Science

NASA’s InSight lander is all set for launch on May 5; It will study the deep interior of Mars

NASA's InSight lander is all set for launch on May 5; It will study the deep interior of Mars

The date and time are scheduled, the location is fixed. NASA, U.S.’ space agency is counting days for its next launch on May 5 precisely at 4:05 am PDT when NASA’s InSight or Interior Exploration using Seismic Investigations, Geodesy, and Heat Transport lander will launch for its journey to the northern hemisphere of Mars where it will land at its destined location in the Elysium Planitia region.

InSight will examine the deep interior of Mars where it will study the formation of this rocky planet which is analogous to any other rocky planet and the moon formation. But that’s not all. NASA’s InSight will mark the first-ever interplanetary mission to take off from the west coast at Vandenberg Air Force Base in California. Until now, all the interplanetary missions that NASA has commissioned were launched from the east coast from the Kennedy Space Center in Florida.

InSight lander will be launched aboard massive 57.3-metre tall United Launch Alliance (ULA) Atlas V rocket. The lander is equipped with seismometer to detect marsquakes (quakes on the red planet) as well as monitor the heat signature and flow of heat in the subsurface. As per the manifest, the window for its launch commences at 4:05 am PDT and lasts for over two hours. The ULA Atlas V 401 that will be used to lift off the lander is a two-stage rocket that produces humongous 3.8 million Newtons of thrust. The trajectory of the preprogrammed such that it will lift off vertically for 17 seconds post its lift off and then, it will climb towards the South Pole trajectory. In just 1 minute and 18 seconds into launch, the rocket will reach at an altitude of 1.75 km and a distance of 9 km from the launch pad.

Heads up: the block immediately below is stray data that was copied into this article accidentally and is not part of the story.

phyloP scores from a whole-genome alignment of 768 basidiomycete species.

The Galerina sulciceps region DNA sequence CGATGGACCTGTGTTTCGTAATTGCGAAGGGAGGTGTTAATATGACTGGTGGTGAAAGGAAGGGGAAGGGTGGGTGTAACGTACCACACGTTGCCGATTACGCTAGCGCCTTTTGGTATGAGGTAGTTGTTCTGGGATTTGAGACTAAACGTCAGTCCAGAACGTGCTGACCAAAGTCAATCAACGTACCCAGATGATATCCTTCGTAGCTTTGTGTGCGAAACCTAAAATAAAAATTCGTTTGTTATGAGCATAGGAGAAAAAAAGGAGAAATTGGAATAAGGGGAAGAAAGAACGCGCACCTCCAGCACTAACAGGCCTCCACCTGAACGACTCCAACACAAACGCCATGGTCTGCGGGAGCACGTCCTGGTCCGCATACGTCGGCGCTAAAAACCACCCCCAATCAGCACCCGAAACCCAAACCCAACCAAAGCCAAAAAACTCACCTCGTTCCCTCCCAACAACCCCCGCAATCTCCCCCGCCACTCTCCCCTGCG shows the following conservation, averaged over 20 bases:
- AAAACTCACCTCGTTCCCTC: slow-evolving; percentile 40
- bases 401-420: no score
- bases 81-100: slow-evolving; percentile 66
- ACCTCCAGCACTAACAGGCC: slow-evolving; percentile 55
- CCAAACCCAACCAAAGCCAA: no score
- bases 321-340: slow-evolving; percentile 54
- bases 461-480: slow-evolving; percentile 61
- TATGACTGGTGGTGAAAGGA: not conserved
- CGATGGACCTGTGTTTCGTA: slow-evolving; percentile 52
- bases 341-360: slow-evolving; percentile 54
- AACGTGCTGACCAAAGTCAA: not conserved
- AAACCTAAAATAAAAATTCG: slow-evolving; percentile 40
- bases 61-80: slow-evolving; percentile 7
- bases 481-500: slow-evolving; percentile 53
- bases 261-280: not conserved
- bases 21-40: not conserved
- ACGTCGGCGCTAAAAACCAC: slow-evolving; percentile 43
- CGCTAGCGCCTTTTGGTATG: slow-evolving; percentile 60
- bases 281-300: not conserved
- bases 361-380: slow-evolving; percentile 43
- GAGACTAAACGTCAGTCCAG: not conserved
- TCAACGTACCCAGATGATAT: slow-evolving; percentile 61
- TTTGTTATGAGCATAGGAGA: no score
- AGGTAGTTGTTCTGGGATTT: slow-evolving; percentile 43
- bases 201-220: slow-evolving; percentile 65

In just 2 minutes and 36 seconds, the first stage of the Atlas V rocket will be cut off at around 106 and 296 km after which, the Centaur’s engine i.e. thrusters mounted to the first stage will ignite producing over 101,820 newtons of thrust capable of taking the lander to its parking orbit of 185-km in just 13 minutes and 16 seconds after which, it will be shut off. Then, post 1 hour and 19 minutes of the launch, the Centaur’s engine will reignite that will put the lander into the Mars-bound interplanetary trajectory.

As a contingency plan, NASA has reserved the launch window between May 5 and June 8, 2018, within which, the space agency will have multiple chances to lift off the interplanetary spacecraft. The spacecraft is destined to land at the Elysium Planitia in the northern hemisphere of the planet on November 26 when it is planned to make a landing at a carefully chosen and preprogrammed landing site.

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